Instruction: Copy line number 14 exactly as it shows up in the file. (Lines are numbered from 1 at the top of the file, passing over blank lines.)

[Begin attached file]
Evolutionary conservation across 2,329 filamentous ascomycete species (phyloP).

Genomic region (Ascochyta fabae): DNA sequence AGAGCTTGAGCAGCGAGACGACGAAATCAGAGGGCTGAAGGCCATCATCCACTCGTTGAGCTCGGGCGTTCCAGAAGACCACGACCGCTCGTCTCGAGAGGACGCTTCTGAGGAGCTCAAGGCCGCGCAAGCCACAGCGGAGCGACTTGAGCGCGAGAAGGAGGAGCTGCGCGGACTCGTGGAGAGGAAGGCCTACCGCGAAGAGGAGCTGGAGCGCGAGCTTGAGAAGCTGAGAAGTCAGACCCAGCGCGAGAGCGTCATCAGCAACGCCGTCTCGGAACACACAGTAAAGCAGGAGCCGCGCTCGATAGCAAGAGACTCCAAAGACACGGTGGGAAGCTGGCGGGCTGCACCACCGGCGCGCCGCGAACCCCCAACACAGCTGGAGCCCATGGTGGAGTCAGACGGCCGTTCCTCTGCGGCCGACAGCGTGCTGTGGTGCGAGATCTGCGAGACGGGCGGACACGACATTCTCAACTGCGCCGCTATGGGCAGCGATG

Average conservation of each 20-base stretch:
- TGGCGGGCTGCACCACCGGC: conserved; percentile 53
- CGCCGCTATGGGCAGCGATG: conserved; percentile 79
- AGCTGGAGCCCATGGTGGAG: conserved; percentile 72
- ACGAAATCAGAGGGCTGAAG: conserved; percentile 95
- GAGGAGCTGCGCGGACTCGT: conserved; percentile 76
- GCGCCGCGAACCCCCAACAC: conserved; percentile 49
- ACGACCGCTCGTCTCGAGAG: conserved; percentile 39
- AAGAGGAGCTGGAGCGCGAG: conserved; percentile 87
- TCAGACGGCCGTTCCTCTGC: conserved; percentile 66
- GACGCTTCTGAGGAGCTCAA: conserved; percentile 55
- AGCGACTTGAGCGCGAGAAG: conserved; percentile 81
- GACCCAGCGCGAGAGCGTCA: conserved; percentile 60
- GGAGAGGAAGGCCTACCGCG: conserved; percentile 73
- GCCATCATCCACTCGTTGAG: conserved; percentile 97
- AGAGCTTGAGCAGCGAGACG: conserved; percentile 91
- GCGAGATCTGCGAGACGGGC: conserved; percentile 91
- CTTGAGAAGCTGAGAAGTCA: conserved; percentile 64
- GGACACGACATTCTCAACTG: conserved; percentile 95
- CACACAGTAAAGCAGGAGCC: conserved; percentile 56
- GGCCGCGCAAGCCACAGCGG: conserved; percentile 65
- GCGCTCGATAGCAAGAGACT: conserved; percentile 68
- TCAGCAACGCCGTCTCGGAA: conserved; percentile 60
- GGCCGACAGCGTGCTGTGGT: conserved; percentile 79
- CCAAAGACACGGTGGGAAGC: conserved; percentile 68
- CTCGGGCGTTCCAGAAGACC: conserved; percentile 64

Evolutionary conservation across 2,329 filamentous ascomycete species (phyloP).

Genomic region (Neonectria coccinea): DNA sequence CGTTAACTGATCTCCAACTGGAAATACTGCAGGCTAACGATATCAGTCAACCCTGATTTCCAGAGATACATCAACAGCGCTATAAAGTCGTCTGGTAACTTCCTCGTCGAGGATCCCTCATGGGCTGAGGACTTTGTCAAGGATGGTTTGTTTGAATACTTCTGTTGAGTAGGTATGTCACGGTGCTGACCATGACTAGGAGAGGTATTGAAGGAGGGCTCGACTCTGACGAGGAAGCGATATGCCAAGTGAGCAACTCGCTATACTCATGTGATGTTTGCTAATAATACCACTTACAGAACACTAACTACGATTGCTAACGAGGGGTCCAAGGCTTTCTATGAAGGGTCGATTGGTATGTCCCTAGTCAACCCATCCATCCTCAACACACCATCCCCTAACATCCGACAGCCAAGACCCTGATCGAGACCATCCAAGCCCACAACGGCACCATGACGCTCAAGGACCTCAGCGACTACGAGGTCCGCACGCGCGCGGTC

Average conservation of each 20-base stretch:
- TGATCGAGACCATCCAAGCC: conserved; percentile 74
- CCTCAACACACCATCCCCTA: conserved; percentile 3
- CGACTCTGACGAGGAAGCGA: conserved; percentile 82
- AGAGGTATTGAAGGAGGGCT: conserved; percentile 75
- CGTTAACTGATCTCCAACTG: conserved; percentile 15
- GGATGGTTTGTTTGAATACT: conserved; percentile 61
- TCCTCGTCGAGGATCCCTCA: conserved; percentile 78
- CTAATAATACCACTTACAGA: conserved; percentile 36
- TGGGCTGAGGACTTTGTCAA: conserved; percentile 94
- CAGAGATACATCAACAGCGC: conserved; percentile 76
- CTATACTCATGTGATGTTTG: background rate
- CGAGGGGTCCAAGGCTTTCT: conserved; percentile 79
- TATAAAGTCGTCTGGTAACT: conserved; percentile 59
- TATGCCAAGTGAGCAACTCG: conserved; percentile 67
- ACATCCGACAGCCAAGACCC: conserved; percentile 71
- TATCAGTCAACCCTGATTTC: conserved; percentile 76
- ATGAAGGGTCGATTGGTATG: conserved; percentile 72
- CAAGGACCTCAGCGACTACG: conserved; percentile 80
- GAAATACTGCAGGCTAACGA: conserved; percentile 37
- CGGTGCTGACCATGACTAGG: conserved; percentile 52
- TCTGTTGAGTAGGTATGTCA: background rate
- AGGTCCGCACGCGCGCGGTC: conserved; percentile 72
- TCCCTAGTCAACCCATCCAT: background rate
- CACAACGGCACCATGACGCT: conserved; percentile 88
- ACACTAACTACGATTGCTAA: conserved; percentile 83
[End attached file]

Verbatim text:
- AGCGACTTGAGCGCGAGAAG: conserved; percentile 81